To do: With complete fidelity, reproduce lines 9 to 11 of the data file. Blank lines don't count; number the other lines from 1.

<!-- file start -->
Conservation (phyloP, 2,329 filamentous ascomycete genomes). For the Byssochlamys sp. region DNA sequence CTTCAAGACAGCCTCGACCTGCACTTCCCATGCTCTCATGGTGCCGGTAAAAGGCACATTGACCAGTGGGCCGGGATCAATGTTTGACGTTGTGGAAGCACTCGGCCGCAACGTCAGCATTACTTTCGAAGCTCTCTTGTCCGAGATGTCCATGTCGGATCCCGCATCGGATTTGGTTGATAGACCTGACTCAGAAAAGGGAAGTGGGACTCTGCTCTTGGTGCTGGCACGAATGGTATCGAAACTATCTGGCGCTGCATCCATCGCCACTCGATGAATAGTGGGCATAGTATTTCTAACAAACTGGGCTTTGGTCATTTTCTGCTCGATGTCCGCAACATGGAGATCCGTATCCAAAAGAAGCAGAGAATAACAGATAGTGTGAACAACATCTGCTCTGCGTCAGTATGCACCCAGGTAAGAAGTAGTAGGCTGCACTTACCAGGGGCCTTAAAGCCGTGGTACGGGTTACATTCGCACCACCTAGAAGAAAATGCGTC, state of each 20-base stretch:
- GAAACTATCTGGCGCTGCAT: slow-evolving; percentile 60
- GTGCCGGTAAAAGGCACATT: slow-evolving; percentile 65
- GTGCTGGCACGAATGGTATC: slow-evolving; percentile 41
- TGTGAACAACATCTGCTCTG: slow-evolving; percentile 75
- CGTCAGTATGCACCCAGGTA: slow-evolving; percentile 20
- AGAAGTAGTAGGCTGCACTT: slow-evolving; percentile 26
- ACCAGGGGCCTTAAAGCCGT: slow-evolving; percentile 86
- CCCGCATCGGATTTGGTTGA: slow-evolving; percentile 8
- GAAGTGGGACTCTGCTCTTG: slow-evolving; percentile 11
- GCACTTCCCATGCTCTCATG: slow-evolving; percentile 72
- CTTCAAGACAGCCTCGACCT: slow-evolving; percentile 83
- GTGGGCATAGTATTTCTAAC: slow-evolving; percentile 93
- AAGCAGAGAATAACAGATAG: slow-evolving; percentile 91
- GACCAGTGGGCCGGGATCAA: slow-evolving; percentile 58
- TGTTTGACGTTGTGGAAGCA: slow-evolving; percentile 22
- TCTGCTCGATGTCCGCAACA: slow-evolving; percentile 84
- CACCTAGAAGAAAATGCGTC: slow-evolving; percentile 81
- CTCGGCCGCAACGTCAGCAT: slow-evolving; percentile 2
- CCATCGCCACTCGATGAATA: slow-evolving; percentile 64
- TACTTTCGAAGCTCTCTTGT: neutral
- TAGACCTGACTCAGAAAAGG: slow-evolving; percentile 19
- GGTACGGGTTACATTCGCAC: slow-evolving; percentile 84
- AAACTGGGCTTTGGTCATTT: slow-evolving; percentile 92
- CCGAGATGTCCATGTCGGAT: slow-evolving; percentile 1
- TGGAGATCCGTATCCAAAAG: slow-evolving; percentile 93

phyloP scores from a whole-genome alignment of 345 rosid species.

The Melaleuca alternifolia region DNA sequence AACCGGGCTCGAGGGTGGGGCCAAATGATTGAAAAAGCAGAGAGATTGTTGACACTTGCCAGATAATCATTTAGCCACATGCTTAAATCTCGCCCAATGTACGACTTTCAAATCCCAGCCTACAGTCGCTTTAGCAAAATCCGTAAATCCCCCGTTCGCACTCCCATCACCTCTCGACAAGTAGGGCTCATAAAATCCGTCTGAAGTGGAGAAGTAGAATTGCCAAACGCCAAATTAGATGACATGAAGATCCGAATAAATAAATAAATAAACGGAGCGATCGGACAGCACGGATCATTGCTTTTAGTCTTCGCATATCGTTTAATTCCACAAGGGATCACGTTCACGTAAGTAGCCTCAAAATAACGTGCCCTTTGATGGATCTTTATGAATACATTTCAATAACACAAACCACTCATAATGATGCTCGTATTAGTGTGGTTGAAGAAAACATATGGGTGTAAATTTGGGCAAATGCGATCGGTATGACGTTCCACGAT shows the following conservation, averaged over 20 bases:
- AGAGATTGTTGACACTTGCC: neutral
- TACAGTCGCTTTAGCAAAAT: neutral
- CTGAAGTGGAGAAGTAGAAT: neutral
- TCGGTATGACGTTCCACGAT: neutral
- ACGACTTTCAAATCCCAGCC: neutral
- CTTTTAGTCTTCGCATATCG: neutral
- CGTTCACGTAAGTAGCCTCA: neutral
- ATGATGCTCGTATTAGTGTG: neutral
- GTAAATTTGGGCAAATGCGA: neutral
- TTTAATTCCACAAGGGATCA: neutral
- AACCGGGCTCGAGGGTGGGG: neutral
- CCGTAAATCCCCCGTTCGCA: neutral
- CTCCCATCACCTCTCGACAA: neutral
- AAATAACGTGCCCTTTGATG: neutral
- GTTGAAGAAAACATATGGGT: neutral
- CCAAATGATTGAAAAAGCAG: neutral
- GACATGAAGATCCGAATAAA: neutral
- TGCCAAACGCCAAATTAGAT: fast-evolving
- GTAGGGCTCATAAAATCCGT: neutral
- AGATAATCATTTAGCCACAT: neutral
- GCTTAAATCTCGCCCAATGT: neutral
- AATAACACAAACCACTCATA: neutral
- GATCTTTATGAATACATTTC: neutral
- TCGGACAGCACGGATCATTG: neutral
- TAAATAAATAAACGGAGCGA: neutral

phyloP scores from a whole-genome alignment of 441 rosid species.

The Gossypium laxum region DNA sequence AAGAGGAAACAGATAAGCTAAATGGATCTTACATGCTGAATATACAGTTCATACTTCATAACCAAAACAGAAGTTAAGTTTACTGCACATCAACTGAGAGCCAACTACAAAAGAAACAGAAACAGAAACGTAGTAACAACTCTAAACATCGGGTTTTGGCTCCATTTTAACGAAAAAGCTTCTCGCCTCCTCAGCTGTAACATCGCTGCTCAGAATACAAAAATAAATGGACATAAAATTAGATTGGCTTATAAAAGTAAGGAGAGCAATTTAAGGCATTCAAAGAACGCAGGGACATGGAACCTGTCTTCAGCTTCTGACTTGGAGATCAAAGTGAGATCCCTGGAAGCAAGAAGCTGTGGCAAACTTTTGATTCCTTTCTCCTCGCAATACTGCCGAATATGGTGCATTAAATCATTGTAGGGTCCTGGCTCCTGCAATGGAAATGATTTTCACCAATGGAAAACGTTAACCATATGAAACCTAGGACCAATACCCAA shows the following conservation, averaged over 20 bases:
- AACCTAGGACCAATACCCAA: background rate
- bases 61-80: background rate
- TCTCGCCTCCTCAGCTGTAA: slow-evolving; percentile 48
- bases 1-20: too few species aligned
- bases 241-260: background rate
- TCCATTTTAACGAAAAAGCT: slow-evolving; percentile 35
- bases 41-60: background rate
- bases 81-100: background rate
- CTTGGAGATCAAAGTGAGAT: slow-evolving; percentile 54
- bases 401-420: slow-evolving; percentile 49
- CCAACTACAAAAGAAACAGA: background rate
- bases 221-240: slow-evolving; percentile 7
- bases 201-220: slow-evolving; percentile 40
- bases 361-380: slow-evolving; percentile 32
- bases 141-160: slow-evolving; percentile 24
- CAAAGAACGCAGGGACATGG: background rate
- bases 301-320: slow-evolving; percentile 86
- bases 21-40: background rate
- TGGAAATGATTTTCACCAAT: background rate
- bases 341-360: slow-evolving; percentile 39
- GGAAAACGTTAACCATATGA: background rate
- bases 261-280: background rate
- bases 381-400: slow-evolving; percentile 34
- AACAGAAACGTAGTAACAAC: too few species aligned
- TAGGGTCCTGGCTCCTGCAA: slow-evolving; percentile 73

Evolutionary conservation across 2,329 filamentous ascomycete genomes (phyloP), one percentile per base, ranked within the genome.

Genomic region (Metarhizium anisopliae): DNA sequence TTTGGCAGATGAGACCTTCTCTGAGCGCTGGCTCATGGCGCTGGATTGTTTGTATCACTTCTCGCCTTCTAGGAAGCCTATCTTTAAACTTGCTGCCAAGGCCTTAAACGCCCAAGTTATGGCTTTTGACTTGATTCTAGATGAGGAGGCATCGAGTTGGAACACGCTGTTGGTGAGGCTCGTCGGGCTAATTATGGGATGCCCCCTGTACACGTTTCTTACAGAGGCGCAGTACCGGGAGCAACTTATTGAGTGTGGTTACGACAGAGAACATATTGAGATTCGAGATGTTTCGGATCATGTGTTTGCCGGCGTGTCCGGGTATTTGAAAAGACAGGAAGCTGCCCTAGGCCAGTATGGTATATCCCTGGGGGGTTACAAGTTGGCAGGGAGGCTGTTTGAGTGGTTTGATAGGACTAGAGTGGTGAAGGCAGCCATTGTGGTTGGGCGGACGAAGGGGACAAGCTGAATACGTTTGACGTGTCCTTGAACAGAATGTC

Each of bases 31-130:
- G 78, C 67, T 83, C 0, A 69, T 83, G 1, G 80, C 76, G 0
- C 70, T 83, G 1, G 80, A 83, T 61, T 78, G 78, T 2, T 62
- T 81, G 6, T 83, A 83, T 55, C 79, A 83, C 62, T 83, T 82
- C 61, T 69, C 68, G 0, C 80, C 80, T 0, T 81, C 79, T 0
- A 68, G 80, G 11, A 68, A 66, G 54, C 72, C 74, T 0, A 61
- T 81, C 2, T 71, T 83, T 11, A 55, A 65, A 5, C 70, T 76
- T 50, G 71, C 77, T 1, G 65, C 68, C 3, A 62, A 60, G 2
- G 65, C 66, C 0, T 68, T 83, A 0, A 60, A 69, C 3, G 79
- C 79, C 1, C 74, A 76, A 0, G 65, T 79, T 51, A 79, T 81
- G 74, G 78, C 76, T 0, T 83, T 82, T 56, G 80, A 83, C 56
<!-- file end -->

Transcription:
- CCCGCATCGGATTTGGTTGA: slow-evolving; percentile 8
- GAAGTGGGACTCTGCTCTTG: slow-evolving; percentile 11
- GCACTTCCCATGCTCTCATG: slow-evolving; percentile 72